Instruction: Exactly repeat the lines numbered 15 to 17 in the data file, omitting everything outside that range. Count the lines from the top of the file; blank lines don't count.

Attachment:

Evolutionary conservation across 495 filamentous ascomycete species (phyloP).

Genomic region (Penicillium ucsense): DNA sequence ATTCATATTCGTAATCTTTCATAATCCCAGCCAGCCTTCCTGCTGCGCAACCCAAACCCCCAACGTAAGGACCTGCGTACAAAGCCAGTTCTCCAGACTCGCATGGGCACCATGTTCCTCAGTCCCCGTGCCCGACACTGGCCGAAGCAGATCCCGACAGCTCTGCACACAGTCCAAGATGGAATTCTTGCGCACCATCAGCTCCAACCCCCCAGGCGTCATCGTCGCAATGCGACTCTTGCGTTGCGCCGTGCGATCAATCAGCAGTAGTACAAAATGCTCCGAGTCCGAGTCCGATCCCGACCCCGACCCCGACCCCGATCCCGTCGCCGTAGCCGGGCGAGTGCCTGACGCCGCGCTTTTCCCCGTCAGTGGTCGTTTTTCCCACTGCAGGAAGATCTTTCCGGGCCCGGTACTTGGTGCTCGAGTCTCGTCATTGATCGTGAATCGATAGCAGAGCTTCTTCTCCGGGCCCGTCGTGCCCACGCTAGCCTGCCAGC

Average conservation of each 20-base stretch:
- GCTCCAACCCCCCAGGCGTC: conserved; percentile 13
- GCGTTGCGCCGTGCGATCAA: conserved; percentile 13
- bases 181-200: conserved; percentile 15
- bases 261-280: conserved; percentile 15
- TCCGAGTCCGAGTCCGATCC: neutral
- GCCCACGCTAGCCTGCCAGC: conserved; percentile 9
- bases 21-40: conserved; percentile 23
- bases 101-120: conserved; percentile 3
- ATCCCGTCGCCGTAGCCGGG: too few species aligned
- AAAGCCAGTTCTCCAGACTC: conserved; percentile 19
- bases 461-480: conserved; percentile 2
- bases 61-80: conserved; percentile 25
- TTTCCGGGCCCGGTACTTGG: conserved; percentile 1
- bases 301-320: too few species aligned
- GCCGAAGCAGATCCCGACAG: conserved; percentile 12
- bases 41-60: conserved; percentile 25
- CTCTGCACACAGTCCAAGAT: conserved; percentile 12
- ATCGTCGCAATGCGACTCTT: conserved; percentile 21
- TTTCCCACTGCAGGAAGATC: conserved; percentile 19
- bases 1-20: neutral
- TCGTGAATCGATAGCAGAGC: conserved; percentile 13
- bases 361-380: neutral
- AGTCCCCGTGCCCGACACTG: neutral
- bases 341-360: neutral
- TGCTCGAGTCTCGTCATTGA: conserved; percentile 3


- bases 61-80: conserved; percentile 25
- TTTCCGGGCCCGGTACTTGG: conserved; percentile 1
- bases 301-320: too few species aligned